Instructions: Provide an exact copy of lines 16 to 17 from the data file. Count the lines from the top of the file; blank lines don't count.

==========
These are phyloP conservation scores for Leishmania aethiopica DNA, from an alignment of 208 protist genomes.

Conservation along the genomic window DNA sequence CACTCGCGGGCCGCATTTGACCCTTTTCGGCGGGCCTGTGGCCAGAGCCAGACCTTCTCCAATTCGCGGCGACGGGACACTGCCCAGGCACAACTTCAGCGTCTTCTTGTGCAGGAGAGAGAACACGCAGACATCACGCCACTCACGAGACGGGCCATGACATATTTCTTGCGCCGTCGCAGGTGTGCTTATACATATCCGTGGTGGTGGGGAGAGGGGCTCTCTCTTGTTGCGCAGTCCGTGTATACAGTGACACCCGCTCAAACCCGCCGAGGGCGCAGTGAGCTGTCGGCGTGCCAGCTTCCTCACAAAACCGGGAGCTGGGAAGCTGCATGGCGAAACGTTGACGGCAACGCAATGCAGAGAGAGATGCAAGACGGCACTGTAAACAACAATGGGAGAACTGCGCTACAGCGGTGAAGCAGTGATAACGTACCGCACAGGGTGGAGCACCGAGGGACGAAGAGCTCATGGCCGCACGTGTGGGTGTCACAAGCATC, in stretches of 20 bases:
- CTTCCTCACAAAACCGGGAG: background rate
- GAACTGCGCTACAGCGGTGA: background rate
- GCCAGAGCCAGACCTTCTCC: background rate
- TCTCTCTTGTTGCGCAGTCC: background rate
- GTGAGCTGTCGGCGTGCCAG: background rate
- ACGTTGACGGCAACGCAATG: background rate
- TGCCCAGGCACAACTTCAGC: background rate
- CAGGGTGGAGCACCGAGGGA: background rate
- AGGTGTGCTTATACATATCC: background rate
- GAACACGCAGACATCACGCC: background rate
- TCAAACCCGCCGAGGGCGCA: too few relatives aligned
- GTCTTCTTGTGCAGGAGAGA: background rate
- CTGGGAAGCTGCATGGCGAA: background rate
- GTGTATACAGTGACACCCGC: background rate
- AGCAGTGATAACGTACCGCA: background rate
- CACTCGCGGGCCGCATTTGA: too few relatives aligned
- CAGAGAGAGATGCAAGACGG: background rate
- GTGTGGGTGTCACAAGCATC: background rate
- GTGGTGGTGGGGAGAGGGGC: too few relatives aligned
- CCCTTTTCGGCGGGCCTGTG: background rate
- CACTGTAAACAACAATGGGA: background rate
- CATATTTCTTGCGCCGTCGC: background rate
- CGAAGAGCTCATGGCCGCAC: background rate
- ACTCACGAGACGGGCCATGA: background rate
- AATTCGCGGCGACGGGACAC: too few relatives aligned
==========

- GTGTATACAGTGACACCCGC: background rate
- AGCAGTGATAACGTACCGCA: background rate